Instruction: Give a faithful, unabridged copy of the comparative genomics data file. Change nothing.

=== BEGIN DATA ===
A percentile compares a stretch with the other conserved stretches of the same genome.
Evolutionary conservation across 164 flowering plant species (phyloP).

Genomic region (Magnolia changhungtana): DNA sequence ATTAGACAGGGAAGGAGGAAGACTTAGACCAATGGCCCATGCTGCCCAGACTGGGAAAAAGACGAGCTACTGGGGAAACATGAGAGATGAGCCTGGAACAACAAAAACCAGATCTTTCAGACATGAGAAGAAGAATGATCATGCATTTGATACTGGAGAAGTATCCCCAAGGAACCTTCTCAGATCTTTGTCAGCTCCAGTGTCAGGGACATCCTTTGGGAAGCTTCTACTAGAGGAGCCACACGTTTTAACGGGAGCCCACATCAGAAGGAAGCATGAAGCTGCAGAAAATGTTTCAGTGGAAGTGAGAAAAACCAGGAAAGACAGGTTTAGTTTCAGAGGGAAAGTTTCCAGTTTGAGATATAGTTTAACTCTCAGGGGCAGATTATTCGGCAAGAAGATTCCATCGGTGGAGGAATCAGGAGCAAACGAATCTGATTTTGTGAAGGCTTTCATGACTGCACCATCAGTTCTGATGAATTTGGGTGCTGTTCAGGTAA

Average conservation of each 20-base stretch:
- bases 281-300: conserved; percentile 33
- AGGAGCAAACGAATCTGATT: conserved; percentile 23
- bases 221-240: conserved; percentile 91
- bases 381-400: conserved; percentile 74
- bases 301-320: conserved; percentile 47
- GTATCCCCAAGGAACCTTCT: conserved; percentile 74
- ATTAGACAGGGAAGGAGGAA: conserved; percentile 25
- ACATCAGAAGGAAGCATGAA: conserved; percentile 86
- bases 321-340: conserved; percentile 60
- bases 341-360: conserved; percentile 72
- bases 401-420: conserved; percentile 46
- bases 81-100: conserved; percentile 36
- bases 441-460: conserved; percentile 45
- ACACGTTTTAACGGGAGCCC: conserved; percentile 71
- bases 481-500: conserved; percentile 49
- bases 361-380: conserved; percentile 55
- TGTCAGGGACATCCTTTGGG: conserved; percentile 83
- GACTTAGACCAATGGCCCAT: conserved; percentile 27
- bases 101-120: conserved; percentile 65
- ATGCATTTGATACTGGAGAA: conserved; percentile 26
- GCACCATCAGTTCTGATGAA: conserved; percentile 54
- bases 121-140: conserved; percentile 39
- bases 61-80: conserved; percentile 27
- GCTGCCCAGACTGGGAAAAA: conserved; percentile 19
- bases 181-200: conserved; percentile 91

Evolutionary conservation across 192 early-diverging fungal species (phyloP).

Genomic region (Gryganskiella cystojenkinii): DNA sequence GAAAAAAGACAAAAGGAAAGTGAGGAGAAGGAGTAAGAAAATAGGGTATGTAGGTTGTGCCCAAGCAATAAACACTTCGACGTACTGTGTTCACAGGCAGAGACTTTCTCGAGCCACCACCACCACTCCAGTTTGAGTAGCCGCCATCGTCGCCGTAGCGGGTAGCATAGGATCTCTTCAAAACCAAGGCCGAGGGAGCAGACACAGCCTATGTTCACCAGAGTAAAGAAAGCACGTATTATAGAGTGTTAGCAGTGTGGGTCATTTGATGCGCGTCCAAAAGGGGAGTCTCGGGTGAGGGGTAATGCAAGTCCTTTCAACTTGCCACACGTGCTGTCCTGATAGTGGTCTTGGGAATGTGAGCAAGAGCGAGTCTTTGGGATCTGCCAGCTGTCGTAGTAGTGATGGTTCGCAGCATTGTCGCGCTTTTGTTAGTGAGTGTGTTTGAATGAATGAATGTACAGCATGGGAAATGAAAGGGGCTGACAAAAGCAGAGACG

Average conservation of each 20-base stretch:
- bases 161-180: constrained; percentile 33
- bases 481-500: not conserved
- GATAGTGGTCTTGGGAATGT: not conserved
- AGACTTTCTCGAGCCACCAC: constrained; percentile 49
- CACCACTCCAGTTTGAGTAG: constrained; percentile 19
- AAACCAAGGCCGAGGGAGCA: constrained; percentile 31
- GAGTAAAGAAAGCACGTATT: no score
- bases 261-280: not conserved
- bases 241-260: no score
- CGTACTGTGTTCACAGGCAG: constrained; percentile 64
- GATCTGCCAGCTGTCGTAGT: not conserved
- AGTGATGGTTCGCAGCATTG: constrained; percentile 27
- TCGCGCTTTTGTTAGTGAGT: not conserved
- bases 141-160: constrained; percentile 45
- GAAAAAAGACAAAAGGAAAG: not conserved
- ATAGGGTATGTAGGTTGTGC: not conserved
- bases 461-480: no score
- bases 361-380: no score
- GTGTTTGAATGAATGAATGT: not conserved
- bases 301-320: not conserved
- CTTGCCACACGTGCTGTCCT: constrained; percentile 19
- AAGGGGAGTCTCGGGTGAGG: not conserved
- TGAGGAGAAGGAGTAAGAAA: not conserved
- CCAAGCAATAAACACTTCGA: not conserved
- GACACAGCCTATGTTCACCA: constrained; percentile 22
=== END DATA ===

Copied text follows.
A percentile compares a stretch with the other conserved stretches of the same genome.
Evolutionary conservation across 164 flowering plant species (phyloP).

Genomic region (Magnolia changhungtana): DNA sequence ATTAGACAGGGAAGGAGGAAGACTTAGACCAATGGCCCATGCTGCCCAGACTGGGAAAAAGACGAGCTACTGGGGAAACATGAGAGATGAGCCTGGAACAACAAAAACCAGATCTTTCAGACATGAGAAGAAGAATGATCATGCATTTGATACTGGAGAAGTATCCCCAAGGAACCTTCTCAGATCTTTGTCAGCTCCAGTGTCAGGGACATCCTTTGGGAAGCTTCTACTAGAGGAGCCACACGTTTTAACGGGAGCCCACATCAGAAGGAAGCATGAAGCTGCAGAAAATGTTTCAGTGGAAGTGAGAAAAACCAGGAAAGACAGGTTTAGTTTCAGAGGGAAAGTTTCCAGTTTGAGATATAGTTTAACTCTCAGGGGCAGATTATTCGGCAAGAAGATTCCATCGGTGGAGGAATCAGGAGCAAACGAATCTGATTTTGTGAAGGCTTTCATGACTGCACCATCAGTTCTGATGAATTTGGGTGCTGTTCAGGTAA

Average conservation of each 20-base stretch:
- bases 281-300: conserved; percentile 33
- AGGAGCAAACGAATCTGATT: conserved; percentile 23
- bases 221-240: conserved; percentile 91
- bases 381-400: conserved; percentile 74
- bases 301-320: conserved; percentile 47
- GTATCCCCAAGGAACCTTCT: conserved; percentile 74
- ATTAGACAGGGAAGGAGGAA: conserved; percentile 25
- ACATCAGAAGGAAGCATGAA: conserved; percentile 86
- bases 321-340: conserved; percentile 60
- bases 341-360: conserved; percentile 72
- bases 401-420: conserved; percentile 46
- bases 81-100: conserved; percentile 36
- bases 441-460: conserved; percentile 45
- ACACGTTTTAACGGGAGCCC: conserved; percentile 71
- bases 481-500: conserved; percentile 49
- bases 361-380: conserved; percentile 55
- TGTCAGGGACATCCTTTGGG: conserved; percentile 83
- GACTTAGACCAATGGCCCAT: conserved; percentile 27
- bases 101-120: conserved; percentile 65
- ATGCATTTGATACTGGAGAA: conserved; percentile 26
- GCACCATCAGTTCTGATGAA: conserved; percentile 54
- bases 121-140: conserved; percentile 39
- bases 61-80: conserved; percentile 27
- GCTGCCCAGACTGGGAAAAA: conserved; percentile 19
- bases 181-200: conserved; percentile 91

Evolutionary conservation across 192 early-diverging fungal species (phyloP).

Genomic region (Gryganskiella cystojenkinii): DNA sequence GAAAAAAGACAAAAGGAAAGTGAGGAGAAGGAGTAAGAAAATAGGGTATGTAGGTTGTGCCCAAGCAATAAACACTTCGACGTACTGTGTTCACAGGCAGAGACTTTCTCGAGCCACCACCACCACTCCAGTTTGAGTAGCCGCCATCGTCGCCGTAGCGGGTAGCATAGGATCTCTTCAAAACCAAGGCCGAGGGAGCAGACACAGCCTATGTTCACCAGAGTAAAGAAAGCACGTATTATAGAGTGTTAGCAGTGTGGGTCATTTGATGCGCGTCCAAAAGGGGAGTCTCGGGTGAGGGGTAATGCAAGTCCTTTCAACTTGCCACACGTGCTGTCCTGATAGTGGTCTTGGGAATGTGAGCAAGAGCGAGTCTTTGGGATCTGCCAGCTGTCGTAGTAGTGATGGTTCGCAGCATTGTCGCGCTTTTGTTAGTGAGTGTGTTTGAATGAATGAATGTACAGCATGGGAAATGAAAGGGGCTGACAAAAGCAGAGACG

Average conservation of each 20-base stretch:
- bases 161-180: constrained; percentile 33
- bases 481-500: not conserved
- GATAGTGGTCTTGGGAATGT: not conserved
- AGACTTTCTCGAGCCACCAC: constrained; percentile 49
- CACCACTCCAGTTTGAGTAG: constrained; percentile 19
- AAACCAAGGCCGAGGGAGCA: constrained; percentile 31
- GAGTAAAGAAAGCACGTATT: no score
- bases 261-280: not conserved
- bases 241-260: no score
- CGTACTGTGTTCACAGGCAG: constrained; percentile 64
- GATCTGCCAGCTGTCGTAGT: not conserved
- AGTGATGGTTCGCAGCATTG: constrained; percentile 27
- TCGCGCTTTTGTTAGTGAGT: not conserved
- bases 141-160: constrained; percentile 45
- GAAAAAAGACAAAAGGAAAG: not conserved
- ATAGGGTATGTAGGTTGTGC: not conserved
- bases 461-480: no score
- bases 361-380: no score
- GTGTTTGAATGAATGAATGT: not conserved
- bases 301-320: not conserved
- CTTGCCACACGTGCTGTCCT: constrained; percentile 19
- AAGGGGAGTCTCGGGTGAGG: not conserved
- TGAGGAGAAGGAGTAAGAAA: not conserved
- CCAAGCAATAAACACTTCGA: not conserved
- GACACAGCCTATGTTCACCA: constrained; percentile 22